Nov 7, 2012 – Some hint of a beginning of winter for inland Northern California…
From Intellicast, for Humboldt County, CA’s interior:
“Winter Weather Advisory
NORTH COAST INTERIOR-UPPER TRINITY RIVER-MENDOCINO INTERIOR-
842 AM PST THU NOV 8 2012
…WINTER WEATHER ADVISORY REMAINS IN EFFECT UNTIL 4 AM PST
FRIDAY ABOVE 3000 FEET…
A WINTER WEATHER ADVISORY ABOVE 3000 FEET REMAINS IN EFFECT UNTIL
4 AM PST FRIDAY.
* SNOW ACCUMULATIONS…3 TO 6 INCHES ABOVE 3500 FEET. LOCALIZED
AMOUNTS OF 1 TO 3 INCHES DOWN TO 2500 FEET TODAY AND TONIGHT.
* TIMING…SNOW BEGINNING TODAY WITH SNOW SHOWERS CONTINUING
THROUGH THURSDAY NIGHT.
* LOCATIONS…INTERIOR DEL NORTE…INTERIOR HUMBOLDT…INTERIOR
MENDOCINO…AND TRINITY COUNTIES.
* HIGHWAYS/PASSES IMPACTED…PASSES ALONG HIGHWAYS 36…3…162
AND 299 WILL BE IMPACTED AS SNOW LEVELS FALL TODAY.”
On a side-note, on a couple occasions this summer, I have uttered a prediction that this winter might very well turn epic cold and snowy for both Northern California and Western Europe. Not exactly scientific, as I base that whimsical prediction solely on one anecdotal suggestion more than anything. The key ingredient is the fact that last time the Greenland ice cap had a major thaw, such as seen there this past summer (2012), was in 1889. Well, given the Arctic might have a much bigger influence on climate (and its inherent weather swings), the winter that followed was very unusual too, as illustrated by this historical record from Shasta, not that far from here as the crow flies:
“The Hard Winter of 1889-1890″ by May H. Southern. The Covered Wagon (Shasta Historical Society), 1966, pp. 9-11. [emphasis and comments is mine]
EXCERPTS FROM THE DIARY OF MAY H. SOUTHERN as Published in The Searchlight April 7, 1932.
THE BALMY SPRING WEATHER now prevailing in this section following the winter storms which brought bounteous snowfall to Shasta County and the rest of northern California, makes Miss May H. Southern of the Shasta Historical Society reminiscent. She declared yesterday that last winter was as mild as a zephyr when compared to that of 1889 and 1890.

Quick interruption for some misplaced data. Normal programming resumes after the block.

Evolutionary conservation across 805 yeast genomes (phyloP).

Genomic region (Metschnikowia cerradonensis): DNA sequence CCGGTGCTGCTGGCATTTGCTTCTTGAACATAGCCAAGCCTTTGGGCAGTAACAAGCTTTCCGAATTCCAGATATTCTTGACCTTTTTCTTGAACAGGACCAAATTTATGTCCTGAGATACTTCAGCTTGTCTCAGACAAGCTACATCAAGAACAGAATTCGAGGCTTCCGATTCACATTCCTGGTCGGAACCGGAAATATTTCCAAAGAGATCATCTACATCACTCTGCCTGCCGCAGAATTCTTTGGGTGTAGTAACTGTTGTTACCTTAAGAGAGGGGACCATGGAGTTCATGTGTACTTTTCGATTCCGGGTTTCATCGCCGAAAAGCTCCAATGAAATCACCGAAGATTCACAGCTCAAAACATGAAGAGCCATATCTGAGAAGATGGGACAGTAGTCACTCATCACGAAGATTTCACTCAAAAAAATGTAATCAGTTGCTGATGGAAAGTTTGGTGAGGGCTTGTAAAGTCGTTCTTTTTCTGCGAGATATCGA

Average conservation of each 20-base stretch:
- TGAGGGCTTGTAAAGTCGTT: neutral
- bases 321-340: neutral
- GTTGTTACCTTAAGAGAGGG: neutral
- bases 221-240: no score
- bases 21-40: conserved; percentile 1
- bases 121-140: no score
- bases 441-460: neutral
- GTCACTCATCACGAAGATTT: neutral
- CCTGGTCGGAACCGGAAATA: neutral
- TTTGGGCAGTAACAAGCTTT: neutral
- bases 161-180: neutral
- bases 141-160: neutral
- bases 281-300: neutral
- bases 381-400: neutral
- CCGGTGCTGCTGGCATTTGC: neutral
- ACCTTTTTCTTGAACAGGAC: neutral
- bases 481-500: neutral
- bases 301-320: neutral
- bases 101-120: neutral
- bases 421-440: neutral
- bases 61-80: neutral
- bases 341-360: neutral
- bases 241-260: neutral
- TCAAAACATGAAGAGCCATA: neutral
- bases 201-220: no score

Miss Southern was a Southern Pacific telegrapher stationed at Sims on the Shasta division that winter. Excerpts from her diary follow:
“Winter set in October 20, with heavy rains. [in 2012, the first truly significant rain began on October 21] October 30. Train service irregular, landslides numerous, large forces clearing track. By the middle of November unusual amount of rain would have caused great damage by high water if there had been any snow on the ground.
“December 10. Crests of mountains mantled with deep snow. Lower levels white with a promise of what was yet to come. Torrential rains caused washouts and slides, travel unsafe and uncertain. Next few weeks brought terrific rains all through northern California. Railroad bridge at Cottonwood greatly damaged, delayed trains three days. Great damage to bridges and trestles around Colusa, Chico, and Marysville, one-third of the 242 miles of track between Cottonwood and San Francisco washed away or badly damaged, several persons drowned.
“January 15, 1890. Bumper crop of snow began arriving–snowing furiously, like twilight, two feet on the ground this morning. Train 15 crept northward in the teeth of the fiercest snow storm that ever roared down the Sacramento canyon; stalled at Tunnel 11, mile and a half north of Sims; 116 passengers on board, Vice-President C. F. Crocker’s private car ‘Mishawauka’ attached to rear. Snowed incessantly for over sixty hours, fell so fast and furiously the river covered over; reached a depth of eight feet on level, much deeper in drifts.
“Food in diner and Crocker car soon exhausted. Pullman porters carried food on their backs from Sims to feed women and children. My mother started to bake bread day and night as long as flour lasted. Brakeman in Crocker car with pneumonia.
“Problem of heat serious, wood water-logged and buried under snow, coal and candles soon exhausted, darkness made more dismal by howling of panthers, coyotes, and other night animals driven by the snow to seek food lower down. Deer often seen bounding into river pursued by a panther.”
Food becoming scarce, my father slaughtering stock and killing off chickens, complaints of passengers loud and long, cursing the country, the company, and Mr. J. Pluvius. Wires dead, cut off from world. Linemen coming in speechless and half frozen. [...]“
READ more at SOURCE:
But it’s likely to be its very own unique winter this year. After all, the eastern US already has a winter, which wasn’t the case then. For the eastern half of the US, the winter of 1889-1890 remained unusually warm (see here). Western Europe had one of the strongest winters on record, and there also was a ‘Russian Flu’ pandemic (see here).
7:30 pm – And here’s some snow falling down tonite: